LabyREnth Capture the Flag (CTF): Unix Track Solutions


Category: Unit 42

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Thanks to the incredibly talented community of threat researchers that participated in LabyREnth, the Unit 42 Capture the Flag (CTF) challenge. Now that the challenge is closed, we can finally reveal the solutions of each challenge track. We’ll be rolling out the solutions for one challenge track per week. Next up, the Unix track.

Unix 1 Challenge: Layers upon layers of _____s of wisdom.

Challenge Created By: Richard Wartell @wartortell

We are given a perl script that when executed tells us we are doing a thing and then says stahp.

You're doing a thing...

If we look at the script source, we can see that it has a series of nested if else conditions.  At each layer, the script requests user input which it uses for the next if condition.  If the if conditions are true, an additional base64 chunk is decoded and appended to the $a variable.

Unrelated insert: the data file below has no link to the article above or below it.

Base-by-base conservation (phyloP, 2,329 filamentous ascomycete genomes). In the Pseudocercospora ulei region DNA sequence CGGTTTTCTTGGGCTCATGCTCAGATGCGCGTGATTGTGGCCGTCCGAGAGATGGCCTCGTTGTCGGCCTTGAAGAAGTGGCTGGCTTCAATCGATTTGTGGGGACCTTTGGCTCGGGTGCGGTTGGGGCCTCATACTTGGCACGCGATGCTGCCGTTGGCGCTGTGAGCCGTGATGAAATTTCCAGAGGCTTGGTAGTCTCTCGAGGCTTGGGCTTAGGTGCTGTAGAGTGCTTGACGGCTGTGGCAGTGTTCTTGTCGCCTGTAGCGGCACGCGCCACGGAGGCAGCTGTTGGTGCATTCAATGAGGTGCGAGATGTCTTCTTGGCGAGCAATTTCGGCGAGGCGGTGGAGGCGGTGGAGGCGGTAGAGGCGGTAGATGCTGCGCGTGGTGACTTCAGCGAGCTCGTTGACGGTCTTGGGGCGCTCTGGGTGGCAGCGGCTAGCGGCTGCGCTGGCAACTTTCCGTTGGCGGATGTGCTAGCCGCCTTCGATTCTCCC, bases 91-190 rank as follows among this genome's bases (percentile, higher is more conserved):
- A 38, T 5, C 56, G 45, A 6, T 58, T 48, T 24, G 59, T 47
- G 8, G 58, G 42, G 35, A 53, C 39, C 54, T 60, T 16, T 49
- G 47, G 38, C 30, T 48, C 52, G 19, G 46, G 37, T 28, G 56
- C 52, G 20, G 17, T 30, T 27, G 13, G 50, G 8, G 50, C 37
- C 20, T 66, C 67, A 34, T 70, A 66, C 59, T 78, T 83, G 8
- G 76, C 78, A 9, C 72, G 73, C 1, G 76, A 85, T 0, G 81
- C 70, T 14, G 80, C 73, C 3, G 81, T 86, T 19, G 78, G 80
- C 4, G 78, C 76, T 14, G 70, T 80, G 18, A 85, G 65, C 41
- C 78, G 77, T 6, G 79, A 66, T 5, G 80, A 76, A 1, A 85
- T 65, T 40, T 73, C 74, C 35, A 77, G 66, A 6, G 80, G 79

print "You're doing a thing...\n";
my $input = <STDIN>;
$input = trim($input);
if ($input eq (chr(5156 - 5035) . chr(-4615 - -4716) . chr(3162 - 3047))) {
$a = $a . MIME::Base64::decode("…”)

This repeats many times until the last if condition which evals a base64 block.

eval MIME::Base64::decode("…”)

We can use python to base64 decode each of these blocks ourselves.  When we decode the eval block it has a block that is decoded and appended to the ‘$a’ variable and another block that is eval’d.  This repeats over and over many times.  If we grab each block that appends to the ‘$a’ variable, decode them, and write them to a file, we find that it is a jpg and contains the key.

from base64 import b64de

a = b64decode("R0lGODlh2
a = a + b64decode("KmZRg

a = a + b64decode("7w3jz
f = open("out.gif", "w")

When I was working the challenge, I manually kept decoding each block and writing it until I got enough of the picture for the key.

Jeff White solved the entire solution with a bash one liner that is a thing of beauty.

cp bowie_1 && for i in $(seq 1 50); do grep -E "\$a|eval" bowie_$i |cut -d"\"" -f2 |base64 -D > bowie_expr $i + 1 ; done && for i in $(grep "\$a" bowie_1 |cut -d"\"" -f2); do echo $i |base64 -D >> bowie.gif; done && for i in $(find . -size +2k -ls |cut -d"/" -f2 |grep -vE "bowie_1$|" |sort -t _ -k 2 -n); do grep "\$a" $i |cut -d"\"" -f2 |base64 -D >> bowie.gif; done && rm bowie_* && open bowie.gif && echo "D4rkCryst4lz"